Ottessa Moshfegh was born in Boston in 1981, the daughter of an Iranian violinist and a Croatian violist and grew up in Newton. She studied English and creative writing at Barnard College from 1998 to 2002, and completed a master’s degree in creative writing at Brown University from 2009 to 2011.
Moshfegh’s short stories were first published in »The Paris Review«, »Vice«, and »The New Yorker«. In 2014, she published her debut, the novella »McGlue«. The story is set in Massachusetts in the mid-19th century, but the issues raised there have lost none of their relevance: the sailor McGlue is accused of murdering his best friend. But McGlue can’t remember a thing, due to a head injury and alcohol abuse. Or maybe McGlue simply chooses not to remember. Moshfegh won the Believer Book Award and the Fence Modern Prize in Prose for her debut about male friendship, the repression of socially ostracized homosexuality, and the fragility of existence. In 2015, she published her critically acclaimed first novel, »Eileen«. Twenty-four-year-old Eileen must care for her alcoholic, paranoid father, with whom she lives in a rundown house. Eileen earns her living as a secretary in a juvenile detention centre. When a new colleague starts working there, Eileen’s hated life changes in one fell swoop. She courts Rebecca’s friendship, but it comes at a price: Eileen is drawn into a crime. The novel won the PEN/Hemingway Award and was shortlisted for the Man Booker Prize in 2016. A film adaptation of the novel is currently planned. In »Homesick For Another World« (2017), Moshfegh presented a collection of stories, the majority of which feature characters on the darker side of life. In her stories, Moshfegh also demonstrates her keen powers of observation and her penchant for dark humor. This work was followed by the novel »My Year of Rest and Relaxation« (2018), in which an unnamed protagonist – young, beautiful, wealthy and highly educated – longs for a respite from the world. With the help of psychotropic drugs and sleeping pills, she brings herself to a state of tranquility. But she discovers that she seems to lead a different life while she sleeps. Set in New York before 9/11, the novel can also be read as commentary on the state of society at the time. Her most recent publication is »Death in Her Hands« and was published in 2020. While out for a walk, the 72-year-old professor’s widow Vesta Guhl finds a piece of paper with a few lines on it about a murder of a woman named Magda. Although there are no leads, Vesta tries to investigate. The novel delves deeper and deeper into the mental construct that Vesta designs around the crime, until she herself ultimately loses her bearings. The »Zeit« has described Ottessa Moshfegh as »one of the most willful voices in new world literature«.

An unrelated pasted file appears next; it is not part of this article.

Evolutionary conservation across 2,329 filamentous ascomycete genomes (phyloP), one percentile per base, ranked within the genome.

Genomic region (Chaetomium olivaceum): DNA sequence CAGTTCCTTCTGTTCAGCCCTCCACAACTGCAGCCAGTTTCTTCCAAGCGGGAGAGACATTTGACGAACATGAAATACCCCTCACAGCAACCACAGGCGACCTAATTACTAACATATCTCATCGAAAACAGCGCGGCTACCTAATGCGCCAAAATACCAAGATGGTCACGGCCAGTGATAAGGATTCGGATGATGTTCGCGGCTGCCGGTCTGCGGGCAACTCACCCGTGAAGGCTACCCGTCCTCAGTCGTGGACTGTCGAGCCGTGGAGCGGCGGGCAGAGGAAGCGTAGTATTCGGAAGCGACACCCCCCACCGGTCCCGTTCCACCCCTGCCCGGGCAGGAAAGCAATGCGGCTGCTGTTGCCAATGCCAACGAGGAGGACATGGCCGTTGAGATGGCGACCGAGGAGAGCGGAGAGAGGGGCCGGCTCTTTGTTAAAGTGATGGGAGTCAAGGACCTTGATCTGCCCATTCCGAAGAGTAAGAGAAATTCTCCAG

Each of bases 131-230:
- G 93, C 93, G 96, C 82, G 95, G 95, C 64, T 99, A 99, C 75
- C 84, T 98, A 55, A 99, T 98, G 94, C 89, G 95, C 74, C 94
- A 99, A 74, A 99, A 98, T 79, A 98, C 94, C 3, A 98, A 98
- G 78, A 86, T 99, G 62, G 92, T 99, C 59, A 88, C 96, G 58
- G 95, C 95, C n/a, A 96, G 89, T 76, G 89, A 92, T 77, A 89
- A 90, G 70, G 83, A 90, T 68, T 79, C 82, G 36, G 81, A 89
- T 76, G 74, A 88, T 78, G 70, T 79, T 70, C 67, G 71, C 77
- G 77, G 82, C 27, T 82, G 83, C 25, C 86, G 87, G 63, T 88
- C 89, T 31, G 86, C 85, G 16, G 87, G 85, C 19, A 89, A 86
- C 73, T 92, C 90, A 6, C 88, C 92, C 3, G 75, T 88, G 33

The author lives in Los Angeles.